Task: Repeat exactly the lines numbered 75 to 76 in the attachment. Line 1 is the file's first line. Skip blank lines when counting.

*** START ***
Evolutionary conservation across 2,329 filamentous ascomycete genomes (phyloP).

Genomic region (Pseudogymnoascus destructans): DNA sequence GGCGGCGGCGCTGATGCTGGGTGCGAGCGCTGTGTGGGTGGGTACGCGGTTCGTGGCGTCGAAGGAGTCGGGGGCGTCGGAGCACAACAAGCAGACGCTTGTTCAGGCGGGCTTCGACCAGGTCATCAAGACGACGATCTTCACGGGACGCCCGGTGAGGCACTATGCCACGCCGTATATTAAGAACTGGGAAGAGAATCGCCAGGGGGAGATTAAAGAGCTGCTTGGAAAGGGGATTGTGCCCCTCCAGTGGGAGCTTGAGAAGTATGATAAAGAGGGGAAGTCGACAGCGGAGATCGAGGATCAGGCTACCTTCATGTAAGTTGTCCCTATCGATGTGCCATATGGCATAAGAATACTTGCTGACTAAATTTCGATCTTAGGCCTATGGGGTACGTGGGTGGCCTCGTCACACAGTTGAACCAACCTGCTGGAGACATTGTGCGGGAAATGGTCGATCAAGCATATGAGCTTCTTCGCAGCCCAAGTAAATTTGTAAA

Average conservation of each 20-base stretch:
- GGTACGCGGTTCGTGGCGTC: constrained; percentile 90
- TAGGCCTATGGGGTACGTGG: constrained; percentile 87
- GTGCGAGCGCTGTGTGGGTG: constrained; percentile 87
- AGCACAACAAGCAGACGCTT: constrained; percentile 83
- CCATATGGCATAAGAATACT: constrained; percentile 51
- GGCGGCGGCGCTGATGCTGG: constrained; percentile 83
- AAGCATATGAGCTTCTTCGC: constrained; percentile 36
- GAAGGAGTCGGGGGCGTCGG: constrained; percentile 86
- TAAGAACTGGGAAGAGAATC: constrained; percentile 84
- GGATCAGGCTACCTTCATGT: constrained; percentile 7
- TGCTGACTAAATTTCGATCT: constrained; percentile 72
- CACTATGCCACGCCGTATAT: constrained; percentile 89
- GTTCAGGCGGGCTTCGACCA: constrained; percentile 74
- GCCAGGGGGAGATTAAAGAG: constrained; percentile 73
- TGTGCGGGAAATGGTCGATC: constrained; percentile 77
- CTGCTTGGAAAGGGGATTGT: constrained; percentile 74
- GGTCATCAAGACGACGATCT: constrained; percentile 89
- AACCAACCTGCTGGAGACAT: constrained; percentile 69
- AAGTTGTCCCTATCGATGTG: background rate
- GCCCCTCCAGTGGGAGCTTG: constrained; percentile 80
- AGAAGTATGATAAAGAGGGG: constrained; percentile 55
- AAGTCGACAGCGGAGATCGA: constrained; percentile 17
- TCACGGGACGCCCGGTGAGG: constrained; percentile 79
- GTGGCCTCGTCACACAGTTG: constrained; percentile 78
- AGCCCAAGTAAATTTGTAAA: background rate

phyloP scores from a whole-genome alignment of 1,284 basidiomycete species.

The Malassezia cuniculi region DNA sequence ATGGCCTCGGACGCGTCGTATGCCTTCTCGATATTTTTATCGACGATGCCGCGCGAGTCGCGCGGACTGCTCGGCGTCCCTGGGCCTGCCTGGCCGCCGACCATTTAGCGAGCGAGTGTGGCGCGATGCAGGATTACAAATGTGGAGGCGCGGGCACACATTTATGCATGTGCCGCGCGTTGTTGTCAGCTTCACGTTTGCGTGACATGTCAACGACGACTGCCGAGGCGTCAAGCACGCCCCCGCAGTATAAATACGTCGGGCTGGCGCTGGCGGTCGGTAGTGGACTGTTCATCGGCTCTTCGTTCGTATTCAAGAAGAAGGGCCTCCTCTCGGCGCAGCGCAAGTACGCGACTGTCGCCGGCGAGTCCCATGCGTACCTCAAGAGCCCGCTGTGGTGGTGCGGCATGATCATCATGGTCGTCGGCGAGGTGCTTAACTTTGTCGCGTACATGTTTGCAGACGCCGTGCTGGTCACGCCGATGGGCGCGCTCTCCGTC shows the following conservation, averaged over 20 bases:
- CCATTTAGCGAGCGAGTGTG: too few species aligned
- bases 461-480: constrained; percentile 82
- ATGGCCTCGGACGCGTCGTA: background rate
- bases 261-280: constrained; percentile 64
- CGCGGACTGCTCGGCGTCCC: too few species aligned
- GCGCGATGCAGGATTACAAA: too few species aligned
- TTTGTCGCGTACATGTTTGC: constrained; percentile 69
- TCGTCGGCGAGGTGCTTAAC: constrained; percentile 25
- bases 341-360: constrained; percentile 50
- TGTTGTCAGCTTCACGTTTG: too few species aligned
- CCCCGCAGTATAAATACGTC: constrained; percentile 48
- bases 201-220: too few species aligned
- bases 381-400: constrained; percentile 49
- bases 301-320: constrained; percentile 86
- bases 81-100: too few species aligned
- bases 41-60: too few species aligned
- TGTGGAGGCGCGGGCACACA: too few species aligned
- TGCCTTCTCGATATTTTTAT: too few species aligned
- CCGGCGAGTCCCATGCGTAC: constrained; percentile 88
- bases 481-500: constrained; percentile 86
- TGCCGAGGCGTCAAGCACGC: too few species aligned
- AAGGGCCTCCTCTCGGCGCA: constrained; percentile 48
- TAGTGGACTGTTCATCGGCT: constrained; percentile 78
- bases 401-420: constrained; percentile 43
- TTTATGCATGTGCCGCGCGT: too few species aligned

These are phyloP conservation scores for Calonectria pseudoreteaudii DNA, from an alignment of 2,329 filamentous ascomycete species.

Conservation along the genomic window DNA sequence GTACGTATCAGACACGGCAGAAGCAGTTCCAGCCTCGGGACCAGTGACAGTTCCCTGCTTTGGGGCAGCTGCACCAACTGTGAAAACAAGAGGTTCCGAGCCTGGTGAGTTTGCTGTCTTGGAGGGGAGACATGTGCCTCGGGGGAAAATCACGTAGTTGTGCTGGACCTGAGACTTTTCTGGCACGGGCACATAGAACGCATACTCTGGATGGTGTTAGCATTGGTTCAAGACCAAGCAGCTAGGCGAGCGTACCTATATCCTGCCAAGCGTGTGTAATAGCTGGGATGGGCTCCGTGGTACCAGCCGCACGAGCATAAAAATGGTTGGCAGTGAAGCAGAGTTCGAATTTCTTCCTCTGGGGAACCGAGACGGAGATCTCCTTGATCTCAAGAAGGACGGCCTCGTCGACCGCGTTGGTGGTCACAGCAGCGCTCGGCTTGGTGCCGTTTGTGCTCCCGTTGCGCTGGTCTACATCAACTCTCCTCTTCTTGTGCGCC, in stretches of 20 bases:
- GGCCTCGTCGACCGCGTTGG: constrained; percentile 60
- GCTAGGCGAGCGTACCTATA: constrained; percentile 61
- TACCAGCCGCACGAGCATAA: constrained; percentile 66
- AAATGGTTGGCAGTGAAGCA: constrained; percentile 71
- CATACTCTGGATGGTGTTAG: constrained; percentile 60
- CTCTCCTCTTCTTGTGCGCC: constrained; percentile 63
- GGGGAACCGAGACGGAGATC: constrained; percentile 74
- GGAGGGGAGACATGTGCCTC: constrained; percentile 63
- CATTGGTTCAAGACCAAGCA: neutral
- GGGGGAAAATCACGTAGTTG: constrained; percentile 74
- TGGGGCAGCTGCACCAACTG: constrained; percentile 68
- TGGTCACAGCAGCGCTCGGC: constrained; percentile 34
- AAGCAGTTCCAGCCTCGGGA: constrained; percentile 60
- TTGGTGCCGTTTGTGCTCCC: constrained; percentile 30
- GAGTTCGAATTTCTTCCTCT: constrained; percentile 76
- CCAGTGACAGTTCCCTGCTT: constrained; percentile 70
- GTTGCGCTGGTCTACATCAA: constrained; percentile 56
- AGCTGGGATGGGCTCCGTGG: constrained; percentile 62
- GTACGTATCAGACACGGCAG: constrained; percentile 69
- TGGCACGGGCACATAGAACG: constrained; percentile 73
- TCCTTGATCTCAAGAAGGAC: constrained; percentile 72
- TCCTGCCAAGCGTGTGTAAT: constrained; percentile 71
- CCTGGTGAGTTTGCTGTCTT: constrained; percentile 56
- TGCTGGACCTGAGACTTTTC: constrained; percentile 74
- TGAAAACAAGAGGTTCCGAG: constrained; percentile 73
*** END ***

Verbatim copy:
- AGCTGGGATGGGCTCCGTGG: constrained; percentile 62
- GTACGTATCAGACACGGCAG: constrained; percentile 69